The price … We don’t worry about people who don’t book us at that price, because if they don’t think that that’s an appropriate price, chances are there’s going to be no price that feels right to them. If you’re looking for someone to build you a website, I don’t think that $2000 is going to feel better than three, just thinking about it in general. We always say, if we lose someone on price, that’s okay, because they are now dropping themselves down into this category where they’re going to build their own website, probably in the same way that these agencies who send us these smaller projects don’t worry about losing a $3000 client, because their typical client is 12, something like that. It’s just a matter of mindset.
Chris: Something you said earlier struck a chord with me about being very careful how much work you take on, being a team of two. That is so true. Over here, it’s a team of three. I always tell people, no matter how well-oiled your team is, one bad project, one project too many, one project that goes unexpectedly sideways, can completely swamp a small agency. Now, mine is a little weird. There’s a core group of three of us, but I’m plugging mercenaries in and out of projects, depending on skillset and what not, so it may fluctuate, but that’s really true stuff.
It’s good that you’ve got this approach. It’s good that you’re so tailored, because I’ve seen freelancers just keep stuffing coal in the firebox, so to speak, and next thing you know, it’s all out of control. Having these filters in place, kind of deciding ahead of time, these are the kind of clients I want and not those, rather than simply taking anybody who waves a check, that’s where the real power is. The power in freelancing is not so much the ability to set our own hours or any of that other stuff, and it’s not even the ability to choose our own clients. The real power is in being able to say no. No, I won’t do that work. That’s powerful, and that’s healthy, I think. I’m really glad to hear that you’ve got that as part of your vision for the business, that that’s actually a concern and it’s something that you take into account. That’s good.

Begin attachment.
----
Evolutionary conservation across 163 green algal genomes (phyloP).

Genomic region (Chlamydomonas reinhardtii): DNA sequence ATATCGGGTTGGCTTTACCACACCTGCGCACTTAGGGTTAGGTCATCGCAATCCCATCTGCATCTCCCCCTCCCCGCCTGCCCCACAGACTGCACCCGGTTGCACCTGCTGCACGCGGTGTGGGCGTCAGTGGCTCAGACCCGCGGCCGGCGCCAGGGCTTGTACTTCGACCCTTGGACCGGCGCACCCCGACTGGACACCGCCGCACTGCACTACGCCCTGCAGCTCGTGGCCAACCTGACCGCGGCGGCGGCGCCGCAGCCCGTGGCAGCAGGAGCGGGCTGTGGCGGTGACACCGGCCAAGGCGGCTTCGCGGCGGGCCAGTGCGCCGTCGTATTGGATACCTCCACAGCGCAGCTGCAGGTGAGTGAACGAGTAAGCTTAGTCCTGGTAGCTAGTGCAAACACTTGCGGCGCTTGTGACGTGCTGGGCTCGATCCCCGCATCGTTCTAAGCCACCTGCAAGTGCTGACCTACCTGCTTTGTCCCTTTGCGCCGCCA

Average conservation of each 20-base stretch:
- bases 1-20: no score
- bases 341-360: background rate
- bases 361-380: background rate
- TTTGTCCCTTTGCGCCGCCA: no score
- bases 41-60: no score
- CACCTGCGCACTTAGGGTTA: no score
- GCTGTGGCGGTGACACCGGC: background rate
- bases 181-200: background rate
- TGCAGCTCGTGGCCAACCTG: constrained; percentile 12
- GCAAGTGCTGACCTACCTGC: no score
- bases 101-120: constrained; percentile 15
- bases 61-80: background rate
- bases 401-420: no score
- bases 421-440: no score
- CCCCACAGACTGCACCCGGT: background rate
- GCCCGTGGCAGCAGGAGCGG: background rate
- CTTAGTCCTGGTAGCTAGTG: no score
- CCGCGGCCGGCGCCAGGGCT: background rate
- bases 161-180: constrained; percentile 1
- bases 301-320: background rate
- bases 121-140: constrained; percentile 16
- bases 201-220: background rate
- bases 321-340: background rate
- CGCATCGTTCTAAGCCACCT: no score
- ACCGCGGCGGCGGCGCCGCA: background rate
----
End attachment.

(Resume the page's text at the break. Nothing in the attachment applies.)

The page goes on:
Kelsey: Our life was a huge part of the way that we thought about setting this up. We live and die by our calendar, because we schedule everything. When someone books a week with us, they don’t just book a nebulous time in the future. They book an actual date, and that is so great for Mallory and I, because we’re able to see that schedule come together. She is incredibly good about knowing how much I can take on. Even if I’m like, “No, no, no. Just throw it on the pile. We can do it.” She’ll be like, “No, we need a break. You have to take a floating week.”
She works with me on every project. She does so much of the project management that really helps us succeed. She does 99% of the sales, which is hugely helpful for me. She also really has a good vision for our growth and how fast we should do it. I tend to push us probably faster than we need to go, but it’s really amazing to work with someone who has had businesses grow very quickly before and knows how difficult that can be.
We knew what kind of life we wanted to have when we started this business. I knew there was no way that I could keep working for someone else. I just didn’t know what needed to happen next. I didn’t know what I needed to do, and she wanted the same thing. We are huge travelers, both of us. We love to travel. Her husband and my fiance, we all are always like, “Where can we go? When can we go?”
Sometimes we’re doing these projects from other cities. As long as it has WiFi, that’s okay. We were just in Mexico for my bachelorette party. We were driving through the jungle to Puerto Vallarta Airport, while we were doing one of our discovery calls, and it was awesome. That project was great. We had an awesome time. The client was excited and happy.